Year Four. Month Six. #PNW.

Here's to the broken-hearted.

Here's to those of you who got the "TBNT" e-mail.

(You know the one I'm talking about.)

Here's to that seventh interview.

Here's to the cattle call where you didn't even make it past the first round.

Here's to the fifth-week-of-training dropouts.

Here's to those of you who know exactly which test question you marked incorrectly.

(And you'll never forget it.)

Here's to that one failed drill.

Even the best and brightest get test anxiety. :/

Here's to all the "wrong" answers that sent you packing, sent you home, sent you away from your dream.

Here's to throwing up your hands and yelling to the high heavens: "What the hell do I do now?"

I hear you.

And this isn't going to be the pep talk you that were expecting.

The airline industry is full of doors closing right in your face. Not getting an interview. Not getting a CJO. Not making it through training. Not getting the base you want, or even a base that you can feasibly commute to or even afford. Not making enough money to stay off of food stamps. NEVER getting enough sleep. Not making it through probation. Not making up enough hours after all those sick calls to get your quarterly minimums. Not making your commuter flight. Not making it to work on time. Not making your flight home. Not holding back tears when it all gets to be just ... too. much.

So many planes, too few gates, not enough time.

The other night: I'm called out to work a flight from Portland to Los Angeles. The inbound aircraft is late, the flight is packed, we begin boarding late, we are out of everyone's favorite cheese plate, we get to LAX just as everyone else does so we sit on the tarmac for almost an hour. We can't find our hotel shuttle. We call and call and call. There's no answer. It's past midnight. My face and heart and brain are melting from all the pollution and noise and heat. We finally get on the shuttle and after five stops, it gets us to our hotel with less than eight hours until we need to wake up again. The next morning is going to be a Cabo turn and we are straight up injecting the caffeine into our veins just to psych ourselves up for a long day. On the way back we hit turbulent air and even more turbulent passengers. A family refuses to sit down and buckle up and I am at my wits end trying to convince a mother to get her child into a seat. We land, spend another hour on the tarmac and then I run, run, run through customs (the line is so long), the strange underground tunnels at LAX and back through security ("you're our random pick for extra screening today!"), back to Terminal 6 and up to my gate for my flight back home ...

TFW: You have to look down at those shiny heels just to hide the tears.

And it's closed. I've missed it by a minute.
I'm sweating and breathing heavy and my vision is blurry and I just lose it. I cry in front of the boarding agent and in front of passengers and I'm just so embarrassed.

Another door closed.

As I sit in the boarding area and attempt to collect myself, I look up at the television screens throughout the airport. Red alerts are blaring across all channels, the hurricane in Texas is hitting harder than anyone thought possible. People are standing on the roofs of cars, screaming for help. The roads are blocked.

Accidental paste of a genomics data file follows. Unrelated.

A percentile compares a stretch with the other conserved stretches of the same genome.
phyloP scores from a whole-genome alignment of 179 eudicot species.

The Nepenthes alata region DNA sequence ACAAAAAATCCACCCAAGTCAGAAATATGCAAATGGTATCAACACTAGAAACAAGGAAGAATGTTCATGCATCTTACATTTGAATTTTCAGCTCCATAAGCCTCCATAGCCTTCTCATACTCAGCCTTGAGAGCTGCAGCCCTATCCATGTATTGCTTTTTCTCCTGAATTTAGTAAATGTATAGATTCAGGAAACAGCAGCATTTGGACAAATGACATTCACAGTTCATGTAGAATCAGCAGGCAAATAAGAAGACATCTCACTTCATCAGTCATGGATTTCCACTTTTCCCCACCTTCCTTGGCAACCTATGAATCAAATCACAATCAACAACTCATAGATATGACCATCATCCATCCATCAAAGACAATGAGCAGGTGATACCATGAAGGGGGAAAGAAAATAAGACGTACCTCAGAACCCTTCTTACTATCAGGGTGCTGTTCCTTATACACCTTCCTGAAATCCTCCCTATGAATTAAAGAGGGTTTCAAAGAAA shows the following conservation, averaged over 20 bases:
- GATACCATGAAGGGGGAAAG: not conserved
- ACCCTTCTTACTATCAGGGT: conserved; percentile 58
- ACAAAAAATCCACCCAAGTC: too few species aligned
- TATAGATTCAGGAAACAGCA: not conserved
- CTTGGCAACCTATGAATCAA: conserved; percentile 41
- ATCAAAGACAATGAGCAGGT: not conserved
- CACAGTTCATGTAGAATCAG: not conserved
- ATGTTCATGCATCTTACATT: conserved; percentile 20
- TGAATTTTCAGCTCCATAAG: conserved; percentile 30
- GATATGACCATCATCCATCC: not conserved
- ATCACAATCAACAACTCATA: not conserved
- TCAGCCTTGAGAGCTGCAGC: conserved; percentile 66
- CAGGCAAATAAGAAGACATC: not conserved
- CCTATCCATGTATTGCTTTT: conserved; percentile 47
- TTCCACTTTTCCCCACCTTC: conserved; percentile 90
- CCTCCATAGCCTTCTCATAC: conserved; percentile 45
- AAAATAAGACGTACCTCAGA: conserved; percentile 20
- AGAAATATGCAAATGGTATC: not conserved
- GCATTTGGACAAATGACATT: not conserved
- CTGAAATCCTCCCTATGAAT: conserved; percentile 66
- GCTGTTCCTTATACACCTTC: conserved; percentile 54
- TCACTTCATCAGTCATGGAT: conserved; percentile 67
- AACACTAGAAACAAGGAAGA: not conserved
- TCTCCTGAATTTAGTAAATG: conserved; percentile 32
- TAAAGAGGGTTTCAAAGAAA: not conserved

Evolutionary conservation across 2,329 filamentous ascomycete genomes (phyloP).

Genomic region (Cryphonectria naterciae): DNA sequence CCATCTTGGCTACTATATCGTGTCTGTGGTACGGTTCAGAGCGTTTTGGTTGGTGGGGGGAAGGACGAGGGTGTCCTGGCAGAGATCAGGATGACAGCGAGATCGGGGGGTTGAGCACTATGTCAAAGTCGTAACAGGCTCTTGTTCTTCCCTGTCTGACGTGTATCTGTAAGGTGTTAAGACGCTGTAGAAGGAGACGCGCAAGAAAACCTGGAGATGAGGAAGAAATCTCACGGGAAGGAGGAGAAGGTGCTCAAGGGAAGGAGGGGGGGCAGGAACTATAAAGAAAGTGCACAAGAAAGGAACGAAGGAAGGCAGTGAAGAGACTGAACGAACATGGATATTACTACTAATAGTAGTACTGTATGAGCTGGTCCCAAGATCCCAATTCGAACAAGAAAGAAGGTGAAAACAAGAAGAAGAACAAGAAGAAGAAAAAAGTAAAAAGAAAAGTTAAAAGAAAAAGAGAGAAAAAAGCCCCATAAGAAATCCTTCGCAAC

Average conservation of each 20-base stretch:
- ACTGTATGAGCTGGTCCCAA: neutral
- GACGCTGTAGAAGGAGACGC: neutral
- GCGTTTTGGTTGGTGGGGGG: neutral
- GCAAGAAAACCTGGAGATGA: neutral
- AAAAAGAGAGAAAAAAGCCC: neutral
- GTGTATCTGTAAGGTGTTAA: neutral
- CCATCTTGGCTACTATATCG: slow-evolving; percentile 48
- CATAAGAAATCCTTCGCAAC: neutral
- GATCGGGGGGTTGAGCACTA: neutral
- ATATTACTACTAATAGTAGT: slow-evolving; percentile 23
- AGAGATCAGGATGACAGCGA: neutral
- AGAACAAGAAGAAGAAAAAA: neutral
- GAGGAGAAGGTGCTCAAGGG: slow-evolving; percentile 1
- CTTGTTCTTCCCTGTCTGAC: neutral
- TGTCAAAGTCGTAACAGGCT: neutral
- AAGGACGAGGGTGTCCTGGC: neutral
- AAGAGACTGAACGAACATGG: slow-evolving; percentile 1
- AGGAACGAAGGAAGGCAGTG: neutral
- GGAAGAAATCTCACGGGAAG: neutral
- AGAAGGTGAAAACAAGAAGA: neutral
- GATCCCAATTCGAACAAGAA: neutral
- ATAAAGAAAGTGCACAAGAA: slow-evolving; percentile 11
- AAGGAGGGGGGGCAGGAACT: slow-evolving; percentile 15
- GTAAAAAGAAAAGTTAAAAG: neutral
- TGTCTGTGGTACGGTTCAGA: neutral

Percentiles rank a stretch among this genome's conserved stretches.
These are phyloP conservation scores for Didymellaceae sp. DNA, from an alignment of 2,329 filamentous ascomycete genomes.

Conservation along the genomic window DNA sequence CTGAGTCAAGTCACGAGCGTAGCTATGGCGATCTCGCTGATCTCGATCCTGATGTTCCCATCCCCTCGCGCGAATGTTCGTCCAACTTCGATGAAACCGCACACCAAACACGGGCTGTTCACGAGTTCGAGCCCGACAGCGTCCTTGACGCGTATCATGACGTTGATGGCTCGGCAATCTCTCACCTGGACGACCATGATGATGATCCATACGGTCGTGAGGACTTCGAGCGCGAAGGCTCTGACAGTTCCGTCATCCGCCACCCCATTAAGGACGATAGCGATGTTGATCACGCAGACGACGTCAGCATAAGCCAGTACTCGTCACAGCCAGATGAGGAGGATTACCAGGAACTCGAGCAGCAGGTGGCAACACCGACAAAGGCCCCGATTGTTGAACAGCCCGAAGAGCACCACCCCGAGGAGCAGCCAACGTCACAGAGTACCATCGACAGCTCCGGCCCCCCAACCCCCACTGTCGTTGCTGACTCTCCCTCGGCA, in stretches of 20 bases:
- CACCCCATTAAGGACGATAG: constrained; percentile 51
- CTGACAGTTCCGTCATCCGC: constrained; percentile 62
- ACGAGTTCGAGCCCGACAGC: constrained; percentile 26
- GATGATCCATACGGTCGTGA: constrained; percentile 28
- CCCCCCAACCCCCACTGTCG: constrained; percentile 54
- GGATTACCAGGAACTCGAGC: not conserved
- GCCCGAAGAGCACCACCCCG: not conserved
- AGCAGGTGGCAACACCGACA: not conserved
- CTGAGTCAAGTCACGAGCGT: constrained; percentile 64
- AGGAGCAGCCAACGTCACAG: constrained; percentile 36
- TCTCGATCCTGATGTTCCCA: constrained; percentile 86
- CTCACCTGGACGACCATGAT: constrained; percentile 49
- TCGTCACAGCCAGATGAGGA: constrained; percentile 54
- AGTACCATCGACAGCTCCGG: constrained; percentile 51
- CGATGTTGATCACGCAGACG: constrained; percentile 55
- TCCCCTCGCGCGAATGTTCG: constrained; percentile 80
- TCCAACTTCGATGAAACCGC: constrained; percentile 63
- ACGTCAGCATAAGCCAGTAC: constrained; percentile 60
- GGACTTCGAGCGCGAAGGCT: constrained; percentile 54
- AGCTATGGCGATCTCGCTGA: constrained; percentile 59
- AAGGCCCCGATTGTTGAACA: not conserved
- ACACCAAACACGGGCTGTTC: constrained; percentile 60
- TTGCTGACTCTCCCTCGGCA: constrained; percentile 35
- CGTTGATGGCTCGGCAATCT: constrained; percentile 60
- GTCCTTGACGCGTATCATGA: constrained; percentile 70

And all the Houston area airports are closed.

And it hits me. There will be another flight for me. This is only a 'little problem.'

Rain, rain, please go away. </3

Back at home in Washington the next day:
We have sold our lovely home on our little island in anticipation of buying our dream mini farm. Step after step has gone as smoothly as possible: pre-approvals, agents, inspections, counter offers, acceptance, mutual and then the appraisal.

But today we've hit a roadblock. While our current house has sold just fine, our dream home has slipped through the cracks in our fingers. As I type this I am looking at the stacks of boxes that we will be putting into storage in a few days, because now we have nowhere to live.

It's heartbreaking for us.

But this heartbreak is temporary.

Reserve is temporary. This week is temporary.

Rotator cuff injury = Temporary annoyance. I knew I'd get my wing back.

The long drives to the airport, the missed commutes, the lack of sleep and busy summer flying won't last forever.

My house is neatly packed into boxes, awaiting my next home.

But many folks in Houston didn't have a chance to pack up their memories into tidy little boxes.

Texas, your heartbreak is real and tangible. Your loss is insurmountable and I ache for those of you who have lost your homes, memories, and even loved ones.

For all of us not in Texas, not affected by Harvey, let's remember a few things:

There will be another interview.

There will be another chance to go to training.

There will be another shot at your dream airline.

It took three interviews over five years but I landed my dream job! Don't give up hope, friends!

There will be another test, and although you'll have to work your 'AFT' off to get back to training, you'll do it.

There will be a better schedule in your future.

There will be another dream house.

There will be better things in your future.

No matter what door has been closed for you this week, remember the things that you do have.

And please, donate to those folks who don't have it so good.

After the rain. Stay #TexasStrong, friends. #IAH #HOU #IWS #EFD <3 <3 <3

Sending love and support from Washington to Texas.

Let's open doors for Houston.


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